1 April 2020, 2 p.m.
(Disponible en français : Le respect des droits de la personne dans les situations d’urgence)
In addition to obligations during peacetime, States have duties to respect and ensure human rights during wartime and national emergencies. In situations that represent a severe threat to a nation, however, the International Covenant on Civil and Political Rights (ICCPR) – ratified by Canada – allows for certain rights to be unilaterally set aside.
The suspension of rights must be exceptional and temporary and is subject to the following safeguards:
- a state of emergency must be officially proclaimed by government;
- measures that derogate from the Covenant must be strictly required by, and proportional to, the exigencies of the situation;
- measures cannot involve discrimination based on race, colour, sex, language, religion, or social origin;
- the return to full human rights protection must be the objective of any suspension of rights; and
- the declared state of emergency must be no longer than what is needed to return to stability.
Declarations of states of emergency must be made in accordance with the domestic laws that govern such statements and the accompanying exercise of emergency powers.
Rights under the ICCPR subject to suspension include mobility rights, privacy rights, freedom of expression, and certain safeguards related to the administration of justice. However, the ICCPR delineates certain absolute rights that cannot be suspended even during a declared state of emergency, including the right to life, freedom from torture, and freedom of thought, conscience and religion.
Rights protected under the International Covenant on Economic, Social and Cultural Rights (such as the right to food, health, and education) are not subject to similar suspension mechanisms. State obligations to progressively implement these types of rights allow for some adaptation to circumstances, yet their fulfilment must not descend below minimum essential levels.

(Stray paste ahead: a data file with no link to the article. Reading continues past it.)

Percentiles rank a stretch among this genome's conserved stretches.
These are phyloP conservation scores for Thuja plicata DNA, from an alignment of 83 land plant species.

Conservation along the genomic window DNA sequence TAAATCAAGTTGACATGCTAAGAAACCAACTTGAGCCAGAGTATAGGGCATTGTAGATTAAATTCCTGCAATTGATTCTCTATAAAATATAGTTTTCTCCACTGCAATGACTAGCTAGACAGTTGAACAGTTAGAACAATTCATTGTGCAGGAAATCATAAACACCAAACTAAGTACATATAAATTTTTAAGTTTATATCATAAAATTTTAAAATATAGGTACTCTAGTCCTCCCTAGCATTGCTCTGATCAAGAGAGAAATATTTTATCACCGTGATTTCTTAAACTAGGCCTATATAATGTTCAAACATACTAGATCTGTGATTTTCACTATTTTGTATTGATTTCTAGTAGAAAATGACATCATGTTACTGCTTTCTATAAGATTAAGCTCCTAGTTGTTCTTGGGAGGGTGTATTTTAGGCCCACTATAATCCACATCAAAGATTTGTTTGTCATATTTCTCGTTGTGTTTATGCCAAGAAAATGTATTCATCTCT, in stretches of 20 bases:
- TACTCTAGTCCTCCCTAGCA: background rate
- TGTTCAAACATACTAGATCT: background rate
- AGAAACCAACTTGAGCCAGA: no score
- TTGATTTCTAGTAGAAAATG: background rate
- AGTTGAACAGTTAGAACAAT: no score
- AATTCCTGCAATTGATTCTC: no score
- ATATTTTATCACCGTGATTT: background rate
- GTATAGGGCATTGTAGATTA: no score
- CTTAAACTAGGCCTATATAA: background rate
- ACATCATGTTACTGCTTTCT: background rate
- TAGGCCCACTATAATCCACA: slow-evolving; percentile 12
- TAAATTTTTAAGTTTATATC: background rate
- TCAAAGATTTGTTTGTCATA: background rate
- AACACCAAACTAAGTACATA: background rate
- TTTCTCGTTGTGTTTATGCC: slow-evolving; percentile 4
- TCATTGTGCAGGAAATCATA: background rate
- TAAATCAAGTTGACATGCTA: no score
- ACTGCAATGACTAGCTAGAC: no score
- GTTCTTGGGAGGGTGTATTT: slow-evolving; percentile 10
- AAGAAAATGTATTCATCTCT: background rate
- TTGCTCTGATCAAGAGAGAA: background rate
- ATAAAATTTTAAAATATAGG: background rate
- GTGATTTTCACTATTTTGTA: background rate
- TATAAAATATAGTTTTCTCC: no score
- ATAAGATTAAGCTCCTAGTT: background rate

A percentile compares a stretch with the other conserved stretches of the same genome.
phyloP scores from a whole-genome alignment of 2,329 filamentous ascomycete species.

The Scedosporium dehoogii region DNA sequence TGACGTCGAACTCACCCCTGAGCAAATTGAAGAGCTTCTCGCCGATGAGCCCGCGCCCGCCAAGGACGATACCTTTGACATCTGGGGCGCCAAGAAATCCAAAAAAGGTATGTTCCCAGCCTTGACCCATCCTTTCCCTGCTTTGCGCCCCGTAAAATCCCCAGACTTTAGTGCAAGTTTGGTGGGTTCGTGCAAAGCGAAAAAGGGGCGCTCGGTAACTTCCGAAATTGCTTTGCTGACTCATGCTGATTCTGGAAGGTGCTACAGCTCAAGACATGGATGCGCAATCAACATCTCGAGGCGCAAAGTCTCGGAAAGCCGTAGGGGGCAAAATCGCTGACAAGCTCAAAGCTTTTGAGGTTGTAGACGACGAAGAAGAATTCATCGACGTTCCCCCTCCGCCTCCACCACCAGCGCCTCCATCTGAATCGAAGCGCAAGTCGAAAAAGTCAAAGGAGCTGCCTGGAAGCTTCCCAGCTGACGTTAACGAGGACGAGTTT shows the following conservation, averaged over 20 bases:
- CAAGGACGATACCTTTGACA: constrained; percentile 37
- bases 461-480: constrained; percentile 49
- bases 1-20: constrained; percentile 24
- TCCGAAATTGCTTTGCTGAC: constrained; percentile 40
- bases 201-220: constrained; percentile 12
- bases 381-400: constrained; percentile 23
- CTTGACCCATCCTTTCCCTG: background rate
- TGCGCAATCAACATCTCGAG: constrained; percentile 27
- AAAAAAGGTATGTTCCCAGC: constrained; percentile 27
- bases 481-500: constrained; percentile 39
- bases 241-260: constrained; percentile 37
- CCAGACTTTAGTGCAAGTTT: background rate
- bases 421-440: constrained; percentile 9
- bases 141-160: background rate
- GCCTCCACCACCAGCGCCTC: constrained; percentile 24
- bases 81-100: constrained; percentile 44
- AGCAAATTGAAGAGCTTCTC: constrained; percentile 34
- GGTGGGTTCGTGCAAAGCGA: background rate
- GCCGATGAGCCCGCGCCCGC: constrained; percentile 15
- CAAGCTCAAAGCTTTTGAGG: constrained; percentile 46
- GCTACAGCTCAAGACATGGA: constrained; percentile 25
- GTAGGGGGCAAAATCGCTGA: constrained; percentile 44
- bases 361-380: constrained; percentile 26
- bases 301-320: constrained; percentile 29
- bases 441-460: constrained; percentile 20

1. Emergency Situations in Canada
In Canada, emergencies can be declared at the municipal, provincial, territorial and federal levels. Federally, emergencies are governed by the Emergencies Act enacted in 1988. Please see the Library of Parliament’s HillNote, Federal Authorities During Public Health Emergencies, for more information on the provisions of the Act.
The Emergencies Act replaced the War Measures Act, which had been criticized for allowing measures that unjustly curtailed human rights, such as the internment of “enemy aliens” during both world wars, and the arrest and detention without warrant of hundreds of individuals in Quebec during the October Crisis of 1970.
The Emergencies Act explicitly recognizes the importance of upholding human rights during crises by stating that any measures taken under its authority are subject to the Canadian Charter of Rights and Freedoms (the Charter) and the Canadian Bill of Rights and must be guided by the ICCPR. In addition, section 4 prohibits the government from altering provisions of the Act during an emergency as well as interning Canadian citizens or permanent residents “on the basis of race, national or ethnic origin, colour, religion, sex, age or mental or physical disability.”
In line with the ICCPR, the Emergencies Act requires the federal government to issue a declaration for all national emergencies, including public welfare emergencies, which can be caused by “disease in human beings.” The Act places several limitations and requirements on the declaration of such emergencies. Declarations of public welfare emergencies expire after 90 days unless previously revoked or continued in accordance with the Act. The federal government may enact measures on limited matters as set out in the Act that are necessary to deal with the emergency, and these measures must be reviewed if the declaration is extended beyond 90 days.
Emergency declarations must be approved by Parliament. Parliamentarians can also table a motion to revoke or amend a declaration and/or its associated orders and regulations, subject to certain conditions. Finally, measures taken while the declaration is in force must be reviewed periodically by a parliamentary committee made up of members from both Chambers.
Following the conclusion of the emergency, the government must hold an inquiry into the reasons for the declaration and its associated measures and submit a report of the inquiry to Parliament.